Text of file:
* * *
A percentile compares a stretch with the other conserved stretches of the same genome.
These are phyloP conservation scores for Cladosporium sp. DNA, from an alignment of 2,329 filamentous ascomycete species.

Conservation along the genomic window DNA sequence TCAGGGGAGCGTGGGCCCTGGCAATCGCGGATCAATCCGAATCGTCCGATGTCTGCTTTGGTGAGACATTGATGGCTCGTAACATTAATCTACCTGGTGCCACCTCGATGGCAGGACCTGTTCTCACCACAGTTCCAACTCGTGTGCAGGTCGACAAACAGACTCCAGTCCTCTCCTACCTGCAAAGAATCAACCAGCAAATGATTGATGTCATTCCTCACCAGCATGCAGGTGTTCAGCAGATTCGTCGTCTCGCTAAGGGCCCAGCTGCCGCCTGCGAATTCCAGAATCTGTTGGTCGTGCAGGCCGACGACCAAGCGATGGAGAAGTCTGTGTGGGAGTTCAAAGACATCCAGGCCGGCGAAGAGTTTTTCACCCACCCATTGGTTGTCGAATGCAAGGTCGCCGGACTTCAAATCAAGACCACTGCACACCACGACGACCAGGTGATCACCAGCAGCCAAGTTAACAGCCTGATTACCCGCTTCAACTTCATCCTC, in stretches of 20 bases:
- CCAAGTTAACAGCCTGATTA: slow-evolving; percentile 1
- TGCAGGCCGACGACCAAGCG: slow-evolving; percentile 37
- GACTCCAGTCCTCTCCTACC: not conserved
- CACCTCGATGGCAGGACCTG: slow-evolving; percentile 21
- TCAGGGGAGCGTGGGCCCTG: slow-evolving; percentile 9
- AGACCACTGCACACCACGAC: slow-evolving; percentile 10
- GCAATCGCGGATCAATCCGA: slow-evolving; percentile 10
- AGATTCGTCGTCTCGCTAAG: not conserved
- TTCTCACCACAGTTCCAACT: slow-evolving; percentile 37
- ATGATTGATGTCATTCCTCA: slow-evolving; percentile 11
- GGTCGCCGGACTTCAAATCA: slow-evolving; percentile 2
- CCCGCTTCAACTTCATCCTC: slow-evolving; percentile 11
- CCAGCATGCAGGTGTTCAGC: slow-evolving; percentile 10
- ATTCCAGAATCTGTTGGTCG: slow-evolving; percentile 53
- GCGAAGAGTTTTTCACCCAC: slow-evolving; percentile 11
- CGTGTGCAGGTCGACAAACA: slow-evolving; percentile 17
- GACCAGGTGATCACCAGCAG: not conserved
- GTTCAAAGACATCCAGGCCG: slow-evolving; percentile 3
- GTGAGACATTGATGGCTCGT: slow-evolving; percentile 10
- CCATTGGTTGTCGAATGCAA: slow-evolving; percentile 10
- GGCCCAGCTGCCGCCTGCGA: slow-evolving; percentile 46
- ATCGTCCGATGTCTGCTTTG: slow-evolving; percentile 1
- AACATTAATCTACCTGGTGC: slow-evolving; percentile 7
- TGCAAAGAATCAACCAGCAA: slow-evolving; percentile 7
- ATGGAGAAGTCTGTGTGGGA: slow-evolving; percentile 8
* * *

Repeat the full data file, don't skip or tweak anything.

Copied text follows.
A percentile compares a stretch with the other conserved stretches of the same genome.
These are phyloP conservation scores for Cladosporium sp. DNA, from an alignment of 2,329 filamentous ascomycete species.

Conservation along the genomic window DNA sequence TCAGGGGAGCGTGGGCCCTGGCAATCGCGGATCAATCCGAATCGTCCGATGTCTGCTTTGGTGAGACATTGATGGCTCGTAACATTAATCTACCTGGTGCCACCTCGATGGCAGGACCTGTTCTCACCACAGTTCCAACTCGTGTGCAGGTCGACAAACAGACTCCAGTCCTCTCCTACCTGCAAAGAATCAACCAGCAAATGATTGATGTCATTCCTCACCAGCATGCAGGTGTTCAGCAGATTCGTCGTCTCGCTAAGGGCCCAGCTGCCGCCTGCGAATTCCAGAATCTGTTGGTCGTGCAGGCCGACGACCAAGCGATGGAGAAGTCTGTGTGGGAGTTCAAAGACATCCAGGCCGGCGAAGAGTTTTTCACCCACCCATTGGTTGTCGAATGCAAGGTCGCCGGACTTCAAATCAAGACCACTGCACACCACGACGACCAGGTGATCACCAGCAGCCAAGTTAACAGCCTGATTACCCGCTTCAACTTCATCCTC, in stretches of 20 bases:
- CCAAGTTAACAGCCTGATTA: slow-evolving; percentile 1
- TGCAGGCCGACGACCAAGCG: slow-evolving; percentile 37
- GACTCCAGTCCTCTCCTACC: not conserved
- CACCTCGATGGCAGGACCTG: slow-evolving; percentile 21
- TCAGGGGAGCGTGGGCCCTG: slow-evolving; percentile 9
- AGACCACTGCACACCACGAC: slow-evolving; percentile 10
- GCAATCGCGGATCAATCCGA: slow-evolving; percentile 10
- AGATTCGTCGTCTCGCTAAG: not conserved
- TTCTCACCACAGTTCCAACT: slow-evolving; percentile 37
- ATGATTGATGTCATTCCTCA: slow-evolving; percentile 11
- GGTCGCCGGACTTCAAATCA: slow-evolving; percentile 2
- CCCGCTTCAACTTCATCCTC: slow-evolving; percentile 11
- CCAGCATGCAGGTGTTCAGC: slow-evolving; percentile 10
- ATTCCAGAATCTGTTGGTCG: slow-evolving; percentile 53
- GCGAAGAGTTTTTCACCCAC: slow-evolving; percentile 11
- CGTGTGCAGGTCGACAAACA: slow-evolving; percentile 17
- GACCAGGTGATCACCAGCAG: not conserved
- GTTCAAAGACATCCAGGCCG: slow-evolving; percentile 3
- GTGAGACATTGATGGCTCGT: slow-evolving; percentile 10
- CCATTGGTTGTCGAATGCAA: slow-evolving; percentile 10
- GGCCCAGCTGCCGCCTGCGA: slow-evolving; percentile 46
- ATCGTCCGATGTCTGCTTTG: slow-evolving; percentile 1
- AACATTAATCTACCTGGTGC: slow-evolving; percentile 7
- TGCAAAGAATCAACCAGCAA: slow-evolving; percentile 7
- ATGGAGAAGTCTGTGTGGGA: slow-evolving; percentile 8